Tau Ophiuchi

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τ Ophiuchi
Ophiuchus constellation map.svg
Red circle.svg

Location of τ Ophiuchi (circled)
Observation data
Epoch J2000      Equinox J2000
Constellation Ophiuchus
Right ascension 18h 03m 04.91992s[1]
Declination −8° 10′ 49.2586″[1]
Apparent magnitude (V) 5.24 (A) / 5.94 (B) [2]
Spectral type F2V(A) / F5V (B) [2]
U−B color index +0.05 (A)[3]
B−V color index +0.38 (A)[3]
Radial velocity (Rv) -38.39[4] km/s
Proper motion (μ) RA: +15.78[1] mas/yr
Dec.: -37.79[1] mas/yr
Parallax (π) 19.48 ± 0.66[1] mas
Distance 167 ± 6 ly
(51 ± 2 pc)
Mass 1.54 (A) / 1.29 (B)[5] M
Surface gravity (log g) 4.18 (A)[6] cgs
Temperature 6,813 (A)[6] K
Other designations
BD-08°4549, CCDM J18031-0811AB, 69 Ophiuchi, HIP 88404, HD 164764+164765, HR 6733+6734, WDS J18031-0811AB
Database references

Tau Ophiuchi (τ Oph) is a multiple star in the constellation Ophiuchus, approximately 167 light years away based on parallax.[1] Its two main components are two yellow-white main sequence stars, A, of magnitude 5.24 and class F2V, and B, of magnitude 5.94 and class F5V,[2] orbiting each other with a period of 257 years and eccentricity around 0.77.[7] A is reported as a spectroscopic binary with a smaller star of 0.29 solar masses orbiting it every 186 days.[5] An additional component, C, has a separation of 100.8" and magnitude 11.28.[8]


  1. ^ a b c d e f Van Leeuwen, F. (2007). "Validation of the new Hipparcos reduction". Astronomy and Astrophysics. 474 (2): 653. arXiv:0708.1752Freely accessible. Bibcode:2007A&A...474..653V. doi:10.1051/0004-6361:20078357.  Vizier catalog entry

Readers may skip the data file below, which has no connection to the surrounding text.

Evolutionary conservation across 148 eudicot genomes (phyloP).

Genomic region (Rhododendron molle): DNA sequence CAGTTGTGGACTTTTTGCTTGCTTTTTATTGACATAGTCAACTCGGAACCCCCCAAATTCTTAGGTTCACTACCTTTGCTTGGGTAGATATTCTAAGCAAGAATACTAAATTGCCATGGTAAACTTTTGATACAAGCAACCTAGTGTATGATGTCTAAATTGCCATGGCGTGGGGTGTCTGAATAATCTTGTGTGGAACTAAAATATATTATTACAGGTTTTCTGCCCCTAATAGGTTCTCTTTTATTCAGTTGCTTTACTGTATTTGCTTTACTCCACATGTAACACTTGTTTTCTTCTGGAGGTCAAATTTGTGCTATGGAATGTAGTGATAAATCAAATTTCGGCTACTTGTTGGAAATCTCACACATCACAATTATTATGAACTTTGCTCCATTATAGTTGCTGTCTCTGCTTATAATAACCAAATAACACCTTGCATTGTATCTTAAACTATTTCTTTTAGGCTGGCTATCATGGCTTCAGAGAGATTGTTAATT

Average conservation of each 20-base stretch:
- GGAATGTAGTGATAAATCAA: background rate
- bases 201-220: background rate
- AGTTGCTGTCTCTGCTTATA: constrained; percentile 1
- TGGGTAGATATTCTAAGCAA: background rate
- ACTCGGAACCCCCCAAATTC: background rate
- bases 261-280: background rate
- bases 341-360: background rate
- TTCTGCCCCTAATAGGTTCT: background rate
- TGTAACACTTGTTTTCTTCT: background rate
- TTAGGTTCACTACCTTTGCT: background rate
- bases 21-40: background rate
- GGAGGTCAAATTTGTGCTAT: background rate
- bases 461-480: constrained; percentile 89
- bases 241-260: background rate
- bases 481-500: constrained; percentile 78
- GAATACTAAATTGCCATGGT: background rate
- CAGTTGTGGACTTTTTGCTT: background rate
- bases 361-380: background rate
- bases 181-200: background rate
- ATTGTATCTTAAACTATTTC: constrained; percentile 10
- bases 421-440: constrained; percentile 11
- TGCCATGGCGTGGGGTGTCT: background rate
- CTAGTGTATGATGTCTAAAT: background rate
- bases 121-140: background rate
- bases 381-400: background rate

2. ^ a b c Hoffleit, D.; Warren, W. H. (1995). "VizieR Online Data Catalog: Bright Star Catalogue, 5th Revised Ed. (Hoffleit+, 1991)". VizieR On-line Data Catalog: V/50. Originally published in: 1964BS....C......0H. 5050. Bibcode:1995yCat.5050....0H. 
  3. ^ a b Mallama, A. (2014). "Sloan Magnitudes for the Brightest Stars". The Journal of the American Association of Variable Star Observers. 42: 443. Bibcode:2014JAVSO..42..443M. 
  4. ^ Pourbaix, D.; Tokovinin, A. A.; Batten, A. H.; Fekel, F. C.; Hartkopf, W. I.; Levato, H.; Morrell, N. I.; Torres, G.; Udry, S. (2004). "SB9: The ninth catalogue of spectroscopic binary orbits". Astronomy and Astrophysics. 424 (2): 727. arXiv:astro-ph/0406573Freely accessible. Bibcode:2004A&A...424..727P. doi:10.1051/0004-6361:20041213. 
  5. ^ a b Tokovinin, A. (2008). "Comparative statistics and origin of triple and quadruple stars". Monthly Notices of the Royal Astronomical Society. 389 (2): 925. Bibcode:2008MNRAS.389..925T. doi:10.1111/j.1365-2966.2008.13613.x. 
  6. ^ a b David, Trevor J.; Hillenbrand, Lynne A. (2015). "The Ages of Early-Type Stars: Strömgren Photometric Methods Calibrated, Validated, Tested, and Applied to Hosts and Prospective Hosts of Directly Imaged Exoplanets". The Astrophysical Journal. 804 (2): 146. arXiv:1501.03154Freely accessible. Bibcode:2015ApJ...804..146D. doi:10.1088/0004-637X/804/2/146.  Vizier catalog entry
  7. ^ Malkov, O. Yu.; Tamazian, V. S.; Docobo, J. A.; Chulkov, D. A. (2012). "Dynamical masses of a selected sample of orbital binaries". Astronomy & Astrophysics. 546: A69. Bibcode:2012A&A...546A..69M. doi:10.1051/0004-6361/201219774.  Vizier catalog entry
  8. ^ Mason, Brian D.; Wycoff, Gary L.; Hartkopf, William I.; Douglass, Geoffrey G.; Worley, Charles E. (2001). "The 2001 US Naval Observatory Double Star CD-ROM. I. The Washington Double Star Catalog". The Astronomical Journal. 122 (6): 3466. Bibcode:2001AJ....122.3466M. doi:10.1086/323920.  Vizier catalog entry